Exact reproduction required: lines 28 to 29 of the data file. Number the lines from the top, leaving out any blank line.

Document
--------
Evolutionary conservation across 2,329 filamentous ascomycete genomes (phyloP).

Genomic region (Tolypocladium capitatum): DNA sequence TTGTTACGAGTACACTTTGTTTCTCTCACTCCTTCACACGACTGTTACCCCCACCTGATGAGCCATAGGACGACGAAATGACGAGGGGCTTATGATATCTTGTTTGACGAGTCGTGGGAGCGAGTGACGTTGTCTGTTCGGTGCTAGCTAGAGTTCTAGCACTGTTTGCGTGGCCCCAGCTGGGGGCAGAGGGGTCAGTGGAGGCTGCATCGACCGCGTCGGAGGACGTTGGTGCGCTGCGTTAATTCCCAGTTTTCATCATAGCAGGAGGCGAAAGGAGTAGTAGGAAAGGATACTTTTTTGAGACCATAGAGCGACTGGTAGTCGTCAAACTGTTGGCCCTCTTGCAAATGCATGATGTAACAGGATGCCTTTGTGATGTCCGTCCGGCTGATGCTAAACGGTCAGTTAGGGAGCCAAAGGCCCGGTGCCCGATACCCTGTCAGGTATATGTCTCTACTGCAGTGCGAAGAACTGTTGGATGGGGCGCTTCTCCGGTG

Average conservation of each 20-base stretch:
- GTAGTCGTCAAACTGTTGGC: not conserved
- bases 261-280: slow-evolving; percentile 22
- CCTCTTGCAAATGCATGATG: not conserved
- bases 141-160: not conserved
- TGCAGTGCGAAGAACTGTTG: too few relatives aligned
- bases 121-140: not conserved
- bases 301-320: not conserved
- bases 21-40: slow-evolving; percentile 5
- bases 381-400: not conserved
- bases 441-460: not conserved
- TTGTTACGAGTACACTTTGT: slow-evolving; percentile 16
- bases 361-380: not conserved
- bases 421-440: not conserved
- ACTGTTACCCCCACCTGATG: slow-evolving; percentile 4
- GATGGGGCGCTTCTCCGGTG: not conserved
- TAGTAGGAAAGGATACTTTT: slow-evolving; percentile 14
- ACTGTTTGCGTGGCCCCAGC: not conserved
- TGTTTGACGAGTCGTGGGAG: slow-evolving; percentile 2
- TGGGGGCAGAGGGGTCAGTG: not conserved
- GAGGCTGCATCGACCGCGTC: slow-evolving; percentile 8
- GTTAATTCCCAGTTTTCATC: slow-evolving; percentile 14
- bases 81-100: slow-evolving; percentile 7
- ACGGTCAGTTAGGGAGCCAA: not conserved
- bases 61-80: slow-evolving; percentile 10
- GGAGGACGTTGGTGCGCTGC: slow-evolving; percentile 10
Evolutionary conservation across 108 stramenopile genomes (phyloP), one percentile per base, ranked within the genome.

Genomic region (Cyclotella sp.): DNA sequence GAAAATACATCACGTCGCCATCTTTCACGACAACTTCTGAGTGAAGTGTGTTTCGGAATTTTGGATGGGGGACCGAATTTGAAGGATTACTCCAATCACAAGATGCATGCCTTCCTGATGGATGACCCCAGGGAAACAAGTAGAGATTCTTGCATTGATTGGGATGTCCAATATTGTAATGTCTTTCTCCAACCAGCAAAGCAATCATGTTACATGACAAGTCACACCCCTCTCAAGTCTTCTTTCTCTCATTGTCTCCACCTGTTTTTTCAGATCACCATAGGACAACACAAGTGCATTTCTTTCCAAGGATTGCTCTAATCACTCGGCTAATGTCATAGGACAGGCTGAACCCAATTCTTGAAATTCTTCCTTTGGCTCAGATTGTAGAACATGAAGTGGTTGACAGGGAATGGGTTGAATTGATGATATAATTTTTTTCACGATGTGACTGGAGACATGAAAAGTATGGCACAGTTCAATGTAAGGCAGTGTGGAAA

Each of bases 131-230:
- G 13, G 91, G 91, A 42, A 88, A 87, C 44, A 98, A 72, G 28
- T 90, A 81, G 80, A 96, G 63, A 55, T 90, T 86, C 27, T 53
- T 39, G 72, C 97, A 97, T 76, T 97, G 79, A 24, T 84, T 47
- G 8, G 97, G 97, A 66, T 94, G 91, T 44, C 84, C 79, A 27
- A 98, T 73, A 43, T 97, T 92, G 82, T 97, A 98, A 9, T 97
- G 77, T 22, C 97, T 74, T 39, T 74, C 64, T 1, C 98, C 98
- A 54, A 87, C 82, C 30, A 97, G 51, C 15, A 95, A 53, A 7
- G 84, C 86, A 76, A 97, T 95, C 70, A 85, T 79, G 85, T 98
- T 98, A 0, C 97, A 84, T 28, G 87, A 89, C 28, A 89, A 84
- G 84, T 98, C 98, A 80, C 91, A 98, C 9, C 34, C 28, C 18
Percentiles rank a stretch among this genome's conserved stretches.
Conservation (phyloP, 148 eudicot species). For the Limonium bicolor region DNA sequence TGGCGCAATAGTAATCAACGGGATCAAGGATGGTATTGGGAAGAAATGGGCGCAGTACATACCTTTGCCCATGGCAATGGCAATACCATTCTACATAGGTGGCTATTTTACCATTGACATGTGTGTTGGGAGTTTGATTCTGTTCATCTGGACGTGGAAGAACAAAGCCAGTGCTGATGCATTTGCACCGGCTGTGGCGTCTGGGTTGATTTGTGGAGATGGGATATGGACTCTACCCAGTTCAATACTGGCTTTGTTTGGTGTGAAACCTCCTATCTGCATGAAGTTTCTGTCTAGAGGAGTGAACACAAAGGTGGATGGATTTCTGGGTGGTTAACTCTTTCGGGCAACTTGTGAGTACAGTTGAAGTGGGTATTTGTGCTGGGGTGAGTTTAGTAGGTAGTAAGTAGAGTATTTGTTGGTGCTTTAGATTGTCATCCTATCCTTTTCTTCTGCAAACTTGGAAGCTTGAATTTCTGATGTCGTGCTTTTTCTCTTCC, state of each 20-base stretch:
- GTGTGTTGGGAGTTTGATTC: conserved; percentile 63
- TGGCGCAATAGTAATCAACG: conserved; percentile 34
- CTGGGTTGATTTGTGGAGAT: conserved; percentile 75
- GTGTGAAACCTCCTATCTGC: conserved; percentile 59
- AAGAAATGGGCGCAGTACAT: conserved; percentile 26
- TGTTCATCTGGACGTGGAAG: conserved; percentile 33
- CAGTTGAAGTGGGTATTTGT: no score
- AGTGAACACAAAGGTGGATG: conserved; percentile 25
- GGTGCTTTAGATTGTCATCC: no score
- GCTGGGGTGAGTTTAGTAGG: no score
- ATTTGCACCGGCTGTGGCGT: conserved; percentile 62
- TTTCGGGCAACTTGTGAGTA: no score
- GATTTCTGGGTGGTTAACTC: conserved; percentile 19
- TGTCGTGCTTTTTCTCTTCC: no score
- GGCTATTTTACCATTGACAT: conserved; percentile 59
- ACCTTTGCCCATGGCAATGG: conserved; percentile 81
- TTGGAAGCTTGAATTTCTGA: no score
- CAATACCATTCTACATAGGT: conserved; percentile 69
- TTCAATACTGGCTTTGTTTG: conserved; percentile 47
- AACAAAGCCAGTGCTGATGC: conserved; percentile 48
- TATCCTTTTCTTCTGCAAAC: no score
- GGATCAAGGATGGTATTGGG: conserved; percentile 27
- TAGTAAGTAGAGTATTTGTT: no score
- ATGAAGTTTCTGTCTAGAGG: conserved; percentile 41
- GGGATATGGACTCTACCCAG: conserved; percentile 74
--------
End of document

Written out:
- GGAGGACGTTGGTGCGCTGC: slow-evolving; percentile 10
Evolutionary conservation across 108 stramenopile genomes (phyloP), one percentile per base, ranked within the genome.